are now living in a generation called the information age where we notice that most of our activities are technology-influenced, be it making an online payment, making or inventing of own part of art or information (such as writing articles or clicking photographs and so on). With the reach of technology in our day-to-day life, there has been a paradigm shift, and it has also raised specific issues and problems related to society, ethics, and law. In this article, we shall discuss subjects in this domain such as intellectual property rights (copyright), plagiarism, cybercrime, cyberlaw, e-waste direction, etc.
2. ETHICAL ISSUES (copyright)
These days, we can easily say that our civilization is an information society and our generation is an information era. As we all know that information is the means to gain knowledge. In other words, we can say that information forms the intellectual capital of a person or body. However, there are multiple ethical issues involved with the use and availability of information.
Some common ethical issues are:
- Intellectual property rights
- Digital property rights
2.1 Intellectual Property Rights:
As mentioned earlier, information makes intellectual property. Any piece of information is produced or created with a lot of effort and it consumes a lot of time. The cost factor is even concerned with the creation or presentation of information. Though once created, it becomes very easy to copy it or share it with others. But this very thing makes information difficult to protect, unlike tangible property. The creator/producer of the information is the actual owner of the information. And the proprietor has every right to protect his/her intellectual property. To guard one’s intellectual property rights one can obtain information copyrighted or patented or use trademarks. Let us speak about what these terms mean.
Intellectual property rights are the rights of the owner of the information to choose how much information is to be traded, shared, or distributed. Also, it provides the owner a right to decide the price for doing (exchanging/sharing/distributing) so.
|What is it?||A copyright is a legal term to describe the rights of the creator of original creative work such as a literary work, an artistic work, a design, song, movie, software, etc.||A patent directs to a pack of exclusive rights assigned to the inventor for their invention(s).||Trademarks are some registered words, slogans, logos, shapes, colors and sounds, etc used to distinguish the works or services of one merchant from another.|
|What’s Protected?||Original works of authorship, such as books, articles, songs, photographs, sculptures, choreography, sound recordings, motion graphics, and other creations.||Inventions, such as processes, machines, manufacturers, and compositions of matter as well as improvements to these.||Any word, phrase, symbol, and/or design that recognizes and determines the source of the work of one party from those of others.|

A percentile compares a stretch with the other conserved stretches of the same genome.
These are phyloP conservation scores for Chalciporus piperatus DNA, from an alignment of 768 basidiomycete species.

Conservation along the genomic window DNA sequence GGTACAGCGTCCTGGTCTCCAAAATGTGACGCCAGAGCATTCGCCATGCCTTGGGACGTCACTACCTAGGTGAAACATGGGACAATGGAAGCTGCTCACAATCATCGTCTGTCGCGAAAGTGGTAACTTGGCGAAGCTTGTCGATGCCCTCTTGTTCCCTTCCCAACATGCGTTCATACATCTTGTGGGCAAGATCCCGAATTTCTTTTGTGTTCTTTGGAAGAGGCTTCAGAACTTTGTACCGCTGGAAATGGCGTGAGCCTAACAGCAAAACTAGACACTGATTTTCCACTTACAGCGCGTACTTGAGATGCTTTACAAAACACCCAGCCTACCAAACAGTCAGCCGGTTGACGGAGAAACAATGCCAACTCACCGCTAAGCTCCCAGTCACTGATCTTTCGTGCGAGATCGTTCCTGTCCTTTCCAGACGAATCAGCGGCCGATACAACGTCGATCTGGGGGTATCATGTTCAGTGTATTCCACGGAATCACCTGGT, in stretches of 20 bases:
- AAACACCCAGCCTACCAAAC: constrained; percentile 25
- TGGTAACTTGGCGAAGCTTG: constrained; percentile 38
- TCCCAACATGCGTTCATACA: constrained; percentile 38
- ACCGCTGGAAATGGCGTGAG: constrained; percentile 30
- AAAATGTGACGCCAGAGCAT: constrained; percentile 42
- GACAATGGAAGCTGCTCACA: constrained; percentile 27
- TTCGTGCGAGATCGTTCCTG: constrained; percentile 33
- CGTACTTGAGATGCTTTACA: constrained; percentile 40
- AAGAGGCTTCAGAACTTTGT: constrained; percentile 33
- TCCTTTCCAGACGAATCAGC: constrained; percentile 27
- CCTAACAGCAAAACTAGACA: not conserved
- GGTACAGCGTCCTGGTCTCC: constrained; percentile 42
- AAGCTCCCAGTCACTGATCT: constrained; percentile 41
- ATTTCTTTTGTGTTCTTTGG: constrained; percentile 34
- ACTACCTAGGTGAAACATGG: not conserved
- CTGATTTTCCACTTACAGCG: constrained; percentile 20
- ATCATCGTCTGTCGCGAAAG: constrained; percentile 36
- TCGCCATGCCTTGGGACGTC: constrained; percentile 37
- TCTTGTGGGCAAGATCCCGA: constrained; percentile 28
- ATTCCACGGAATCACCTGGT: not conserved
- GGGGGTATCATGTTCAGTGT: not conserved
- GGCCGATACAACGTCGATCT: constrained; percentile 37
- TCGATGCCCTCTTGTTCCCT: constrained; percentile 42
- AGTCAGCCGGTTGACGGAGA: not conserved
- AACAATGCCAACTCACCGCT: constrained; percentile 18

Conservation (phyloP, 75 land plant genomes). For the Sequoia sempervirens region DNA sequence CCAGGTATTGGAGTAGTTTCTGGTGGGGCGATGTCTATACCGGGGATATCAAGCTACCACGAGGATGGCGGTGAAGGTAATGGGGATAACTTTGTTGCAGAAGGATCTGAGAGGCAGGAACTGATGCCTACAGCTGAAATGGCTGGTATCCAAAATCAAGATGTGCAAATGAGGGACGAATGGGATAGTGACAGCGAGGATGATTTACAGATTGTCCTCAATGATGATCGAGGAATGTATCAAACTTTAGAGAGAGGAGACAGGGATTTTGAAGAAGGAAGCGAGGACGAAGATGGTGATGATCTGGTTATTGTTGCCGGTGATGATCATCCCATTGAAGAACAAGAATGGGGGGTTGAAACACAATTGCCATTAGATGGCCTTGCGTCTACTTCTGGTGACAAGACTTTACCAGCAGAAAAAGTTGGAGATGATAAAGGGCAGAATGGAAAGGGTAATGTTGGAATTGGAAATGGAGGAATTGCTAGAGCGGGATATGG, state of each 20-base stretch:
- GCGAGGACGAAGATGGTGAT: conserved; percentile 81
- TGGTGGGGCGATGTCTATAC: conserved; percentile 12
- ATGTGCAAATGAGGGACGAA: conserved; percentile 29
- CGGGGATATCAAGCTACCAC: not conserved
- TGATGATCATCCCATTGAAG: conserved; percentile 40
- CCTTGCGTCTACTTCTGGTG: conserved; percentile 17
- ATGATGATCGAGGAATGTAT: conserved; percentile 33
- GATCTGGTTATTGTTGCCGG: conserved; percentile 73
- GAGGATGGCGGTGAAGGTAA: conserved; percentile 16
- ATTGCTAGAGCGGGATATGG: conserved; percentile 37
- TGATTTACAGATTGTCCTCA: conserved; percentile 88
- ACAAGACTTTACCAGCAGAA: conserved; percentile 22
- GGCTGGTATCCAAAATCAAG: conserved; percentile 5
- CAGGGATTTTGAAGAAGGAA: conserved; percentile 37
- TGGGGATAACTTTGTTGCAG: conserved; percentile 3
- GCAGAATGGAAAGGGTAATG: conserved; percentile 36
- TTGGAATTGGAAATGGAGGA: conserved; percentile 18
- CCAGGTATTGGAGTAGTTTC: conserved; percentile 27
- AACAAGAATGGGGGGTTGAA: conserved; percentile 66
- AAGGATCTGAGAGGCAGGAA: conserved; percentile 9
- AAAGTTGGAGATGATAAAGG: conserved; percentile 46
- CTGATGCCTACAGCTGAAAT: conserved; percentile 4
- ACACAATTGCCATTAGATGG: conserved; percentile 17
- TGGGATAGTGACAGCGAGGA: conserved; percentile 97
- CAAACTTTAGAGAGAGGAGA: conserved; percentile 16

|Requirements to be Protected||Work must be original, creative, and fixed in a tangible medium.||A design must be new, useful, and non-obvious.||A signature must be distinctive (i.e., that is, it must be capable of identifying the source of particular works).|
|Term of Protection||Author’s life plus 60 more years in India.||20 years||For as long as the mark is used in commerce.|
|Rights Granted||Right to control the reproduction, creating of derivative creation, distribution, and public performance and show of the copyrighted works.||Right to control others from creating, selling, using, or importing the patented creativity.||Right to use the mark and to contain others from using matching patterns in a way that would cause a likelihood of confusion about the source of the goods or services.|
The ethical issue concerned with it is that information must not be exchanged without the permission of its proprietor. The intellectual property rights must be guarded, for it :
- enables individuals and businesses to create new software and new software applications, as well as improve existent applications,
- ensures new theories and technologies are widely distributed,
- promotes investment in the national economy.
.2.1A Violation of IPR:
People and organizations violate intellectual property rights (IPR) in many ways. The violation of IPR (Intellectual Property Rights) is named infringement or IPR infringement.
There are three forms of IPR violation:
- Copyright infringement
- Trademark infringement
The violation of IPR (Intellectual Property Rights) is named infringement or IPR infringement.
Simply put, Plagiarism means stealing. Surprised? If you look into an English dictionary to find the meaning of the word plagiarism, it will give somewhat like “the unauthorized use or close imitation of the language and ideas of another writer and the representation of them as one’s own original creation.”
Consequently, Plagiarism is stealing someone else’s intellectual creation (can be an idea, literary work, academic work, etc.) and representing it as your own work without showing credit to the creator or without mentioning the source of information.
Any of the subsequent acts would be termed Plagiarism :
- Using some other author’s work without giving credit to the author.
- Using someone else’s work in a wrong form than intended originally by the author/creator. Modifying/lifting someone’s presentation such as music composition etc. without attributing it to the creator of the creation.
- Giving incorrect or incorrect source of information i.e., wrongful citation.